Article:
Google’s Project Link to Connect in Uganda
Google is joining the quest to bring parts of the developing world that are not yet online up to speed, and the parts that are, to a much faster speed. 
Google’s Project Link initiative will build fiber-optic networks to assist in connecting the last few billion people around the world to the internet.

Three million residents in and around Kampala, the capital of Uganda, will be the first to experience Project Link.

The country’s president, Yoweri Museveni, has publically shown disinterest toward developing technology. However, in the case of Uganda, the initiative is predicted to enhance the services of pre-existing providers, rather than create new ones.

According to Google, the city currently has what is described as “pre-broadband” speed, and “unreliable connections.”

Kai Wulff, Google’s Access Field Director, took to the company’s blog to explain how Project Link will strengthen the supply chain between undersea cables that deliver data to Africa and internet service providers.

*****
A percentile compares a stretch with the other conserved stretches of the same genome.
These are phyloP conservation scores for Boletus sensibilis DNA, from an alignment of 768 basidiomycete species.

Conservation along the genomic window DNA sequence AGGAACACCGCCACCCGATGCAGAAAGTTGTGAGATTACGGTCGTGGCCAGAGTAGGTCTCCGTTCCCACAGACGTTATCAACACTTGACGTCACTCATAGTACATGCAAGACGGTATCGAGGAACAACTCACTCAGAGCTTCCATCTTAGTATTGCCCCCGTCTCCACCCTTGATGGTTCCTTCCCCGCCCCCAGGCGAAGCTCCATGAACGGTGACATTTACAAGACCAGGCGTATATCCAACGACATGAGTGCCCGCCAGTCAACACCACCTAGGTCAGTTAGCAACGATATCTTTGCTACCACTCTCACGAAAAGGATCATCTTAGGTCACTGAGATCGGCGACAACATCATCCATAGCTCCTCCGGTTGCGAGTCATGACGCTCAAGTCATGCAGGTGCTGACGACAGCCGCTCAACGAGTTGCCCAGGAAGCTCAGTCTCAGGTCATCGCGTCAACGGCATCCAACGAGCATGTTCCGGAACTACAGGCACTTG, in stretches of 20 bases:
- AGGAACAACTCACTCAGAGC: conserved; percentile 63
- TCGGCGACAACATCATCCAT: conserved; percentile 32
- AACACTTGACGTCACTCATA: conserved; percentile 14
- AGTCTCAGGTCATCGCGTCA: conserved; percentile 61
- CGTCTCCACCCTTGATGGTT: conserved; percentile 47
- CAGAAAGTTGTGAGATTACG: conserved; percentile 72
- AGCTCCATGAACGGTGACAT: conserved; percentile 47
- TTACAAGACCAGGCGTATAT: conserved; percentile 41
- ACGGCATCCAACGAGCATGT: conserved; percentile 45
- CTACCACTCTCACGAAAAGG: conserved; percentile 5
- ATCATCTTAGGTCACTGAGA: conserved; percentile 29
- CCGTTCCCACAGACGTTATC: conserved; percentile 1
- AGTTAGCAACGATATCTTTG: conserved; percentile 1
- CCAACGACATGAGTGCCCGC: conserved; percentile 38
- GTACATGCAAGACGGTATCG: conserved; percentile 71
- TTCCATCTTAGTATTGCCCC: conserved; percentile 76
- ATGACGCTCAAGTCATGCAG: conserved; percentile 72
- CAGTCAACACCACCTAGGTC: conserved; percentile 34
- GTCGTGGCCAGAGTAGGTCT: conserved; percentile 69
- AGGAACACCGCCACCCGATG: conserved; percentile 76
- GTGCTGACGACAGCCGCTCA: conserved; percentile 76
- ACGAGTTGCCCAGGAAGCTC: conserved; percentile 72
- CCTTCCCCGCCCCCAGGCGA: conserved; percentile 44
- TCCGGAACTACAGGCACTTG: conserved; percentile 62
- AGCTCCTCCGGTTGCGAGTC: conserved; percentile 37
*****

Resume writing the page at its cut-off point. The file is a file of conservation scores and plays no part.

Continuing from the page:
Testimonials from Kampala residents, featured in a Project Link promotional video, cite the initiative as the way to encourage development, trade possibilities, and improve education. They describe it as being more than just a tool with which to grow business, but also as a vision of prosperity for Uganda.

Project Link is being compared to Facebook CEO, Mark Zuckerberg’s Internet.org initiative – another attempt to bring the developing world online.

Both Facebook and Google run the risk of appearing exploitative of new markets and ultimately pursuing profits under the guise of philanthropy. A possibility that does not seem far-fetched, considering only 16% of Africa’s population currently has Internet access.

However, the general consensus at the recent Transform Africa Summit, suggests that corporate motivations are not the primary concern for those invested in Africa’s development.

Government officials discussed the importance of public and private sectors working together – something that is evident in Rwanda, where the summit was held.

A successful example of this, is Korea Telecom’s heavy investment in Rwanda. The collaboration between corporation and country has even enabled a 4G broadband rollout to 95% of the population.

It seems Google is following suit. Project Link is not the only endeavor the multinational corporation has undertaken in Africa lately. Its navigation system has been slowly extended to multiple developing countries on the continent.

As of December, owners of Android phones in Somalia, Burundi, and Djibouti could access the voice-guided Google navigation system on their phones.

– Zoë Dean

Sources: Wired, Google blog
Photo: Occupy Corporatism